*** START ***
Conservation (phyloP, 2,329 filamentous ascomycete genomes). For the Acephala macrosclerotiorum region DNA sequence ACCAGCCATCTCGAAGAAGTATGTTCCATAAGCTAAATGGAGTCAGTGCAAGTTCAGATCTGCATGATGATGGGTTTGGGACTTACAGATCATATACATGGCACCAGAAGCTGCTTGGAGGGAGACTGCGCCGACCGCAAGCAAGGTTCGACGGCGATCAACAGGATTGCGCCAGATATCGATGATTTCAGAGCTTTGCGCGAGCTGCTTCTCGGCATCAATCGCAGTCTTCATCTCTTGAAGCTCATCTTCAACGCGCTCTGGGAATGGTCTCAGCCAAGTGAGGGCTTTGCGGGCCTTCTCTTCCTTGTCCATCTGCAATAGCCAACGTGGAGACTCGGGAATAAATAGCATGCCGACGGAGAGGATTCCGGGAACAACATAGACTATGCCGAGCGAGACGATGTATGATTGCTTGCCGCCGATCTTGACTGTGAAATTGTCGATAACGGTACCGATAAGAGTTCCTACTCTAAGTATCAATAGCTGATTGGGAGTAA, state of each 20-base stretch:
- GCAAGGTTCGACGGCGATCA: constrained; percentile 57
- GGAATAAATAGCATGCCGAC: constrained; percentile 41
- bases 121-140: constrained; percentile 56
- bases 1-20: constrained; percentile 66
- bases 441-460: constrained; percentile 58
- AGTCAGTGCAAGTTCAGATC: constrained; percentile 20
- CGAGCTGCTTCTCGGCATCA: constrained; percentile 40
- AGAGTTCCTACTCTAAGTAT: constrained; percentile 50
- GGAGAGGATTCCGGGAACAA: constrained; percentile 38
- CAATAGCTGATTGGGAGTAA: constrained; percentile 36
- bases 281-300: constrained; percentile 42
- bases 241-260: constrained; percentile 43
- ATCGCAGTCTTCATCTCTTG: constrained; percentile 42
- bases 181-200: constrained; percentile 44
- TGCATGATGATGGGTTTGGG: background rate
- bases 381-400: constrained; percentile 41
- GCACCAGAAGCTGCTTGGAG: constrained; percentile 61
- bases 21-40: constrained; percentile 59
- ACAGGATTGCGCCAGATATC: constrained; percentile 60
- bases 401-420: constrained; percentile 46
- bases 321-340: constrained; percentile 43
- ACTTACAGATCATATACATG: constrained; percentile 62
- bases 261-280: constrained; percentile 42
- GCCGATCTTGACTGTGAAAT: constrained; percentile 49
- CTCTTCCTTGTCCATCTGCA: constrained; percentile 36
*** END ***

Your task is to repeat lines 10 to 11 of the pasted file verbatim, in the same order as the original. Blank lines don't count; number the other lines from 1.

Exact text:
- GGAGAGGATTCCGGGAACAA: constrained; percentile 38
- CAATAGCTGATTGGGAGTAA: constrained; percentile 36